Wallace Chan is a jewellery designer with staggering talent. He was recently featured on the BBC News website for his incredible gemstone artistry, which he has been perfecting since he first began training as an apprentice back in the 70’s. Even as a young man he was fascinated by how light and colour could pass through a carefully faceted stone and dreamed up ways of utilising it to create a unique kind of jewellery. At the age of 16 he took an apprenticeship with a sculptor in Hong Kong and embarked on decades of training that gave him the ability to make his dreams a reality.
Since that time he has created the Wallace cut, which takes advantage of the gemstone properties he recognised as a young man. The Wallace Cut takes a faceted stone and a design is carved into the back (the side that will be placed in a setting). This creates an image on the front face of the stone but also creates additional images thanks to the unique reflective properties of the gems. The final result is spectacular and it’s no surprise that Chan’s talents have bagged him some incredibly wealthy clientele. Chan can count celebrities and royalty amongst his happy customers.
Inspired By Nature
Whilst his interest in reflections caused him to develop the Wallace cut, Wallace Chan is also fascinated by the animal world. He comments on the difficulty in recreating the vivid colours one would find on the wing of a butterfly, even with the most vibrant gems imaginable. To compensate, one of his creation utilises real butterfly wings to impressive effect. He also utilises vivid colours to properly represent colourful creatures such as tropical fish, all to brilliant effect.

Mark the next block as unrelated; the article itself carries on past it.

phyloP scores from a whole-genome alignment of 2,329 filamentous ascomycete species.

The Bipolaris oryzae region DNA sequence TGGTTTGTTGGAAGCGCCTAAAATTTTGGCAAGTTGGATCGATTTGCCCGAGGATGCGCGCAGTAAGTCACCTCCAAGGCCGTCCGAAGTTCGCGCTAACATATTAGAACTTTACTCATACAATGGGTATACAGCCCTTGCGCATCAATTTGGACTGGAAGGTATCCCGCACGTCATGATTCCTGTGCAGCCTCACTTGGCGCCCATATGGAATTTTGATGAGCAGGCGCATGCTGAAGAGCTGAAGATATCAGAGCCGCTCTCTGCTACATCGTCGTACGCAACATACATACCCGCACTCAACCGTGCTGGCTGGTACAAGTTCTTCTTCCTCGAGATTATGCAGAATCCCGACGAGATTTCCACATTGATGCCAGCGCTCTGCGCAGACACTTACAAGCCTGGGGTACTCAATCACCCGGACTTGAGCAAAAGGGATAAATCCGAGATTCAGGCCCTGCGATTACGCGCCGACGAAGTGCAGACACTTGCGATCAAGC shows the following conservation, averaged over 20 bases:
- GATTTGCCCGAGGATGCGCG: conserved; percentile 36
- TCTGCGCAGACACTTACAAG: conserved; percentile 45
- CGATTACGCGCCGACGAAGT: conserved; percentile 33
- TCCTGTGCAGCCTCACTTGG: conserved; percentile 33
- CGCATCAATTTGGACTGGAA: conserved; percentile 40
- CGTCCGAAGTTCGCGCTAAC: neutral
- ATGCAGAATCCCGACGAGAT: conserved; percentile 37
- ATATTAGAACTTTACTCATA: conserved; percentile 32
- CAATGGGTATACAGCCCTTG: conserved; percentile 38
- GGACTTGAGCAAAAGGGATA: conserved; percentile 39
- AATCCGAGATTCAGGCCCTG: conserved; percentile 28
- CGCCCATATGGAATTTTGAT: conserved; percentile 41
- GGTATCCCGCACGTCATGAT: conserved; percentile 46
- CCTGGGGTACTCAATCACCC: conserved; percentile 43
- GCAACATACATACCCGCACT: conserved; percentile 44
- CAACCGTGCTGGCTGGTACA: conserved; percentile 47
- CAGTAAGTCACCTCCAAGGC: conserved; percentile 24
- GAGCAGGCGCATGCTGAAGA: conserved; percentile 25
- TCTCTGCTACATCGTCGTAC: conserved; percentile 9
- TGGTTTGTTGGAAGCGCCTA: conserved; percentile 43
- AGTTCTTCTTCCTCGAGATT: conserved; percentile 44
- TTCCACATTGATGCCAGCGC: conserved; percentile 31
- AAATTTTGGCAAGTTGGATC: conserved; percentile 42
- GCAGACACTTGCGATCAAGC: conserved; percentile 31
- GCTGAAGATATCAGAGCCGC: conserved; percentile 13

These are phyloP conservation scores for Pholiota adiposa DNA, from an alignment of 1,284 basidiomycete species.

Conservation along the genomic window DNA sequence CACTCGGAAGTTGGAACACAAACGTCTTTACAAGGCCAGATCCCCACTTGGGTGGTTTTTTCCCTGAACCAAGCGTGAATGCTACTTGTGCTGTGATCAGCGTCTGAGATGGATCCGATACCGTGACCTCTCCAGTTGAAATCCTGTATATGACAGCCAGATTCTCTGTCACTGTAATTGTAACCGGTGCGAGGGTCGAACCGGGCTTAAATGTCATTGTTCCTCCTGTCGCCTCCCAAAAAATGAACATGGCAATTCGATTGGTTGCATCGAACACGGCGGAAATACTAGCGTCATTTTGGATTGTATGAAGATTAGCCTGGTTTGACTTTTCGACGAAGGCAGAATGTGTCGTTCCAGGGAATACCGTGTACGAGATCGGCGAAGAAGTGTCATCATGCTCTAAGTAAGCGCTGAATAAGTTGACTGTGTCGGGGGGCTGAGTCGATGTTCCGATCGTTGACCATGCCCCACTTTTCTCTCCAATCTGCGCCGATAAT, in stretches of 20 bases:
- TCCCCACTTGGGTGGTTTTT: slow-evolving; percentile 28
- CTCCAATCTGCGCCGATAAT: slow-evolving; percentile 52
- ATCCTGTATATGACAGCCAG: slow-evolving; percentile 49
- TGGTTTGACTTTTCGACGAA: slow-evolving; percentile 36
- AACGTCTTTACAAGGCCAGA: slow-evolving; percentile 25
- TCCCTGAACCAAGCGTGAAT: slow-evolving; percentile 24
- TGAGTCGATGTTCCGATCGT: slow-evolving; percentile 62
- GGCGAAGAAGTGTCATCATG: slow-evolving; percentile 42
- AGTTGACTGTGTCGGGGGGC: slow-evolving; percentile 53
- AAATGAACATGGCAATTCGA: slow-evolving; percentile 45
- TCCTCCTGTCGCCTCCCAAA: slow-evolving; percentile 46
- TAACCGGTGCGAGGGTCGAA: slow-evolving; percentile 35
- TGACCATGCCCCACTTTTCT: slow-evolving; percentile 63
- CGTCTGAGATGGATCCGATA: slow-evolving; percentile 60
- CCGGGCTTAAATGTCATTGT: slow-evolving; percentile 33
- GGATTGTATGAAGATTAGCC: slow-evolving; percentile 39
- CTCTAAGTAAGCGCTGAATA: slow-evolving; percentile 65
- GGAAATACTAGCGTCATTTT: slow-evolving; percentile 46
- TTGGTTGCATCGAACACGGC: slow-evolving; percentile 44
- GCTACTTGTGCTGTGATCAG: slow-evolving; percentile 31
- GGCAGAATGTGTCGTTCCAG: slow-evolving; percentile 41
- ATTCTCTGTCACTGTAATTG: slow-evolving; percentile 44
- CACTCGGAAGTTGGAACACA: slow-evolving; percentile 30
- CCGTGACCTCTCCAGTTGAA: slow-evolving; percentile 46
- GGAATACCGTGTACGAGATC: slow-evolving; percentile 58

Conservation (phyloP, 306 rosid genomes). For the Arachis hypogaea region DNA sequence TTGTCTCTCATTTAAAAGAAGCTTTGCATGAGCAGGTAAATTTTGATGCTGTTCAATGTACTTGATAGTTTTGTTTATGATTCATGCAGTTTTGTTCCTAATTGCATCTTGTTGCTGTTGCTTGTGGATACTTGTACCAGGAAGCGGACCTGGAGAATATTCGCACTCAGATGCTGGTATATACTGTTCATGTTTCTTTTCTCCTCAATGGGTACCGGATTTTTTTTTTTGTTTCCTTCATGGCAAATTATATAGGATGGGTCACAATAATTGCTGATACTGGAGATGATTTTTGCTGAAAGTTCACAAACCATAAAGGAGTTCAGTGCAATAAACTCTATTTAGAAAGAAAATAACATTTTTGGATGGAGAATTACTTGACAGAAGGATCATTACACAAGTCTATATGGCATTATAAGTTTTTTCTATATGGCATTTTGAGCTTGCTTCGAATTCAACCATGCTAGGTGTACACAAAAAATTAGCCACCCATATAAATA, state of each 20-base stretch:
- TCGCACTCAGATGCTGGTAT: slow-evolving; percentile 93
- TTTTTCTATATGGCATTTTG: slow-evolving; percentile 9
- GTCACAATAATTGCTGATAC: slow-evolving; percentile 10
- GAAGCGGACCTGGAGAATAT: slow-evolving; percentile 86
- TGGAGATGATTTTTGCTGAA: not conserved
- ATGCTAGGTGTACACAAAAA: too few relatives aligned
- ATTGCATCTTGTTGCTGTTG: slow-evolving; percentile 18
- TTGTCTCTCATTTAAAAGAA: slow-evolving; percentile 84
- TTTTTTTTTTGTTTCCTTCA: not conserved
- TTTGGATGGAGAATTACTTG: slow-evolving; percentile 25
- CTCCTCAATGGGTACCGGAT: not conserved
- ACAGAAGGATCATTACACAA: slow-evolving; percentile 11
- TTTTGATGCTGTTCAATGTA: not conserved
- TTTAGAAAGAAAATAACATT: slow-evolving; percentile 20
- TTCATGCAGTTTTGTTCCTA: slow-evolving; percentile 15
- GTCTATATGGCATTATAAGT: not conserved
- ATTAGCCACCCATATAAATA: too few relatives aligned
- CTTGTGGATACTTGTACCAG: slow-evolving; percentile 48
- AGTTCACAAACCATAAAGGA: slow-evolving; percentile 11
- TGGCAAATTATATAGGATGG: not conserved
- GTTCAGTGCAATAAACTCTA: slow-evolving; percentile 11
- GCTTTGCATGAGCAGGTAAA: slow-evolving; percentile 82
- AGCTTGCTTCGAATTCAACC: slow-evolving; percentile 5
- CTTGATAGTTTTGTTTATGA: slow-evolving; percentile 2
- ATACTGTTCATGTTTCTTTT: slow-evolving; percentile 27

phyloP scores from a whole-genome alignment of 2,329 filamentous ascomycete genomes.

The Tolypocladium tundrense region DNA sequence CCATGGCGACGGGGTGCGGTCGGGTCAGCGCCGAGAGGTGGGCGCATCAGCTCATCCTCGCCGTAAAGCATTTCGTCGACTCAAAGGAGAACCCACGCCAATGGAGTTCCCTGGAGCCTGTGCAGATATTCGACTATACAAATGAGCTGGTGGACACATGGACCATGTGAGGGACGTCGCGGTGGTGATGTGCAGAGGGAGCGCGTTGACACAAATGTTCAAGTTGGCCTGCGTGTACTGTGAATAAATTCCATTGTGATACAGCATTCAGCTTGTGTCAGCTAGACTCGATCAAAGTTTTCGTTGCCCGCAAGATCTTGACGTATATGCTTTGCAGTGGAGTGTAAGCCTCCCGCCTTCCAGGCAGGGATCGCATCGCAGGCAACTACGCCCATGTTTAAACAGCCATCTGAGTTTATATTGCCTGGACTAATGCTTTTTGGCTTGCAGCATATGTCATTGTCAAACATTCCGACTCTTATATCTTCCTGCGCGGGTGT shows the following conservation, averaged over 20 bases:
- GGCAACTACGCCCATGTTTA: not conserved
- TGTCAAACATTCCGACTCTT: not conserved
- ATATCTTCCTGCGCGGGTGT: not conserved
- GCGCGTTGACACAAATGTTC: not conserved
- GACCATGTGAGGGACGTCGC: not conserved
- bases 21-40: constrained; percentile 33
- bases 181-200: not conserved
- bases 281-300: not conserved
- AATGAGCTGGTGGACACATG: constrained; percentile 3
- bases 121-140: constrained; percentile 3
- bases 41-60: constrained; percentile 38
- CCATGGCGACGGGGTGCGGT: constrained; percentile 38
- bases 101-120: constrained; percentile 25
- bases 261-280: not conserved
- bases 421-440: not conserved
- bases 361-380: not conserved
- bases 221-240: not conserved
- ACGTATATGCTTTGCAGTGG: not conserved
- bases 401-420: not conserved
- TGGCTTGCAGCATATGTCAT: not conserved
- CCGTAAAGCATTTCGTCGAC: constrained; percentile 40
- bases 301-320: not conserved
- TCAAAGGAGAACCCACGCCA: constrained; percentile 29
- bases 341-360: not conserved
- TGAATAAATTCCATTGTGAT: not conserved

And whilst it’s clear that his personal philosophies and interests have helped him design such distinctive and artful jewellery, there is also a practical side to the popularity of Wallace Chan.
The Innovation of Wallace Chan
His website mentions that Wallace Chan is an important figure in fine art jewellery due to his dual interests in the traditional and innovative. Indeed, there are several techniques that can be attributed to him:
- The aforementioned Wallace cut.
- Perfecting methods of working and sculpting with titanium in jewellery.
- New setting techniques called the “diamond claw setting method” and the “inner mortise and tenon setting method”.
- New cutting and faceting techniques for jade jewellery.
His jewellery is undeniably stunning but his desire to implement new and experimental methods also assures that creations from Chan are one-of-a-kind. It’s important for all jewellery designers to find this balance between the traditional sphere of craft, which so regularly creates timeless accessories, and the impressive plethora of new techniques that are still being developed. Ignoring such innovations can be a dangerous move for jewellery crafters and I predict that the desire for jewellery that is distinctive in its creation as well as design will only grow in time.